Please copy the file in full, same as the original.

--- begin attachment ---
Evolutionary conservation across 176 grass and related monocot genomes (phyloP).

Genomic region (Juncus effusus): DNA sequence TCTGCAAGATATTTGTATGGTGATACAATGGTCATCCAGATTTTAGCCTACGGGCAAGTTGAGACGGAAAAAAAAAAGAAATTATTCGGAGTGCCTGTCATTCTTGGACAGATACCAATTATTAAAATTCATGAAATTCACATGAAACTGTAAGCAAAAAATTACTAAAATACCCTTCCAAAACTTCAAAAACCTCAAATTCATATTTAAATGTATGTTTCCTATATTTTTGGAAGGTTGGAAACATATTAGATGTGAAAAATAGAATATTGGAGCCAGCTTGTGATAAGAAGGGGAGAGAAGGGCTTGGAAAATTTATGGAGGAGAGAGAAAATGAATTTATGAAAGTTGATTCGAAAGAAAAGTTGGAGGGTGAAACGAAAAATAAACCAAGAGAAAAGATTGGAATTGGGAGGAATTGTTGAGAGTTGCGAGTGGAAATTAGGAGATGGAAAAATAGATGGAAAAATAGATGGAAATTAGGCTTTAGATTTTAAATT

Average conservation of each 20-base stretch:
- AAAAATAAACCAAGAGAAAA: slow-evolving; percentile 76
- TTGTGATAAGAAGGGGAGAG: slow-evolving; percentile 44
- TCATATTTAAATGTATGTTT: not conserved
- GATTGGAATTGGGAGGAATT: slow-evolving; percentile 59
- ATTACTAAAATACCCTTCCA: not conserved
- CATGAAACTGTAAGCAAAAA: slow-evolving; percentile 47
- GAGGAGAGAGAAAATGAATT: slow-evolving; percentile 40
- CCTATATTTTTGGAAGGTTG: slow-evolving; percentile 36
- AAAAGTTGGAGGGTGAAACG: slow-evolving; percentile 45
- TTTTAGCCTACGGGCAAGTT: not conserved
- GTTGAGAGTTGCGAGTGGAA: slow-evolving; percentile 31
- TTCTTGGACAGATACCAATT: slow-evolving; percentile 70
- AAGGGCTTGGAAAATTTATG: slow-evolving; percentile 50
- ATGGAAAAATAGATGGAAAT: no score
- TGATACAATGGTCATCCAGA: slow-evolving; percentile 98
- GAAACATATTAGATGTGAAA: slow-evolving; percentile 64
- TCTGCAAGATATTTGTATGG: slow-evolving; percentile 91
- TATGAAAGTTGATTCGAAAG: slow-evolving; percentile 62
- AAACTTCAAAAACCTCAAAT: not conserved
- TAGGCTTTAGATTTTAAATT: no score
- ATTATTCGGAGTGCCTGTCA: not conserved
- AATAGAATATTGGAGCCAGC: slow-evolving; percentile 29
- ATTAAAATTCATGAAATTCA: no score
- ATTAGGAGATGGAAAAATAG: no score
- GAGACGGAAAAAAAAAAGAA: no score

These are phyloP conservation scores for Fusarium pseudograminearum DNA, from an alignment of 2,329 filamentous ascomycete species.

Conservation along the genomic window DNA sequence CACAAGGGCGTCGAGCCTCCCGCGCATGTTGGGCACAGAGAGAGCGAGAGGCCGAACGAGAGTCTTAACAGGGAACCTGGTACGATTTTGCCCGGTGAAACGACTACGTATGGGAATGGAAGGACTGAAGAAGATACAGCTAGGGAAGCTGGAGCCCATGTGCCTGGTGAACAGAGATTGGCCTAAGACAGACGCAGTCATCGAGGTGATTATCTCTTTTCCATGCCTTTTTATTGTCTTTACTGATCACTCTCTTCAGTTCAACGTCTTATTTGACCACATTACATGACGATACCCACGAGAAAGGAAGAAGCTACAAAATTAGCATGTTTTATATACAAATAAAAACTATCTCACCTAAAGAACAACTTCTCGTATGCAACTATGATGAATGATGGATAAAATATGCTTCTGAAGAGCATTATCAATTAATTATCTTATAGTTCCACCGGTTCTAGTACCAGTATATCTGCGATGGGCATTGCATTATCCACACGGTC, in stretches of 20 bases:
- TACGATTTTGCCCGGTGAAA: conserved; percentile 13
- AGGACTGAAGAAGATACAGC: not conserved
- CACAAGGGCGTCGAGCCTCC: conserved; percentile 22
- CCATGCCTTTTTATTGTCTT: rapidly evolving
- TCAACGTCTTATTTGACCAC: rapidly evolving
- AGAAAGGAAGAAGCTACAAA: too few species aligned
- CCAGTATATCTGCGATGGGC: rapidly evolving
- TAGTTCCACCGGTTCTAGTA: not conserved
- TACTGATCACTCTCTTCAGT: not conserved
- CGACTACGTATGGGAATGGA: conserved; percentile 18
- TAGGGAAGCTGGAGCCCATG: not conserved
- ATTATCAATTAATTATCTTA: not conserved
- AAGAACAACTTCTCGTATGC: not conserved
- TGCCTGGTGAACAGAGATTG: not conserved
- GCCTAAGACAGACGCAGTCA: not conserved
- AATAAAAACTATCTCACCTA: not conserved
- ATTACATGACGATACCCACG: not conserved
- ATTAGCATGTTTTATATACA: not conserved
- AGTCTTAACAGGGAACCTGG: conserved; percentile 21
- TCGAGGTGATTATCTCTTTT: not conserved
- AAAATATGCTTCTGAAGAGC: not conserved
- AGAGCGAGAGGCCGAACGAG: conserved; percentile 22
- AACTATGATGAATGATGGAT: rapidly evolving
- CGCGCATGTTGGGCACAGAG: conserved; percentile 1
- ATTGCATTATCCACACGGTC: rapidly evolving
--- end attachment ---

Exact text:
Evolutionary conservation across 176 grass and related monocot genomes (phyloP).

Genomic region (Juncus effusus): DNA sequence TCTGCAAGATATTTGTATGGTGATACAATGGTCATCCAGATTTTAGCCTACGGGCAAGTTGAGACGGAAAAAAAAAAGAAATTATTCGGAGTGCCTGTCATTCTTGGACAGATACCAATTATTAAAATTCATGAAATTCACATGAAACTGTAAGCAAAAAATTACTAAAATACCCTTCCAAAACTTCAAAAACCTCAAATTCATATTTAAATGTATGTTTCCTATATTTTTGGAAGGTTGGAAACATATTAGATGTGAAAAATAGAATATTGGAGCCAGCTTGTGATAAGAAGGGGAGAGAAGGGCTTGGAAAATTTATGGAGGAGAGAGAAAATGAATTTATGAAAGTTGATTCGAAAGAAAAGTTGGAGGGTGAAACGAAAAATAAACCAAGAGAAAAGATTGGAATTGGGAGGAATTGTTGAGAGTTGCGAGTGGAAATTAGGAGATGGAAAAATAGATGGAAAAATAGATGGAAATTAGGCTTTAGATTTTAAATT

Average conservation of each 20-base stretch:
- AAAAATAAACCAAGAGAAAA: slow-evolving; percentile 76
- TTGTGATAAGAAGGGGAGAG: slow-evolving; percentile 44
- TCATATTTAAATGTATGTTT: not conserved
- GATTGGAATTGGGAGGAATT: slow-evolving; percentile 59
- ATTACTAAAATACCCTTCCA: not conserved
- CATGAAACTGTAAGCAAAAA: slow-evolving; percentile 47
- GAGGAGAGAGAAAATGAATT: slow-evolving; percentile 40
- CCTATATTTTTGGAAGGTTG: slow-evolving; percentile 36
- AAAAGTTGGAGGGTGAAACG: slow-evolving; percentile 45
- TTTTAGCCTACGGGCAAGTT: not conserved
- GTTGAGAGTTGCGAGTGGAA: slow-evolving; percentile 31
- TTCTTGGACAGATACCAATT: slow-evolving; percentile 70
- AAGGGCTTGGAAAATTTATG: slow-evolving; percentile 50
- ATGGAAAAATAGATGGAAAT: no score
- TGATACAATGGTCATCCAGA: slow-evolving; percentile 98
- GAAACATATTAGATGTGAAA: slow-evolving; percentile 64
- TCTGCAAGATATTTGTATGG: slow-evolving; percentile 91
- TATGAAAGTTGATTCGAAAG: slow-evolving; percentile 62
- AAACTTCAAAAACCTCAAAT: not conserved
- TAGGCTTTAGATTTTAAATT: no score
- ATTATTCGGAGTGCCTGTCA: not conserved
- AATAGAATATTGGAGCCAGC: slow-evolving; percentile 29
- ATTAAAATTCATGAAATTCA: no score
- ATTAGGAGATGGAAAAATAG: no score
- GAGACGGAAAAAAAAAAGAA: no score

These are phyloP conservation scores for Fusarium pseudograminearum DNA, from an alignment of 2,329 filamentous ascomycete species.

Conservation along the genomic window DNA sequence CACAAGGGCGTCGAGCCTCCCGCGCATGTTGGGCACAGAGAGAGCGAGAGGCCGAACGAGAGTCTTAACAGGGAACCTGGTACGATTTTGCCCGGTGAAACGACTACGTATGGGAATGGAAGGACTGAAGAAGATACAGCTAGGGAAGCTGGAGCCCATGTGCCTGGTGAACAGAGATTGGCCTAAGACAGACGCAGTCATCGAGGTGATTATCTCTTTTCCATGCCTTTTTATTGTCTTTACTGATCACTCTCTTCAGTTCAACGTCTTATTTGACCACATTACATGACGATACCCACGAGAAAGGAAGAAGCTACAAAATTAGCATGTTTTATATACAAATAAAAACTATCTCACCTAAAGAACAACTTCTCGTATGCAACTATGATGAATGATGGATAAAATATGCTTCTGAAGAGCATTATCAATTAATTATCTTATAGTTCCACCGGTTCTAGTACCAGTATATCTGCGATGGGCATTGCATTATCCACACGGTC, in stretches of 20 bases:
- TACGATTTTGCCCGGTGAAA: conserved; percentile 13
- AGGACTGAAGAAGATACAGC: not conserved
- CACAAGGGCGTCGAGCCTCC: conserved; percentile 22
- CCATGCCTTTTTATTGTCTT: rapidly evolving
- TCAACGTCTTATTTGACCAC: rapidly evolving
- AGAAAGGAAGAAGCTACAAA: too few species aligned
- CCAGTATATCTGCGATGGGC: rapidly evolving
- TAGTTCCACCGGTTCTAGTA: not conserved
- TACTGATCACTCTCTTCAGT: not conserved
- CGACTACGTATGGGAATGGA: conserved; percentile 18
- TAGGGAAGCTGGAGCCCATG: not conserved
- ATTATCAATTAATTATCTTA: not conserved
- AAGAACAACTTCTCGTATGC: not conserved
- TGCCTGGTGAACAGAGATTG: not conserved
- GCCTAAGACAGACGCAGTCA: not conserved
- AATAAAAACTATCTCACCTA: not conserved
- ATTACATGACGATACCCACG: not conserved
- ATTAGCATGTTTTATATACA: not conserved
- AGTCTTAACAGGGAACCTGG: conserved; percentile 21
- TCGAGGTGATTATCTCTTTT: not conserved
- AAAATATGCTTCTGAAGAGC: not conserved
- AGAGCGAGAGGCCGAACGAG: conserved; percentile 22
- AACTATGATGAATGATGGAT: rapidly evolving
- CGCGCATGTTGGGCACAGAG: conserved; percentile 1
- ATTGCATTATCCACACGGTC: rapidly evolving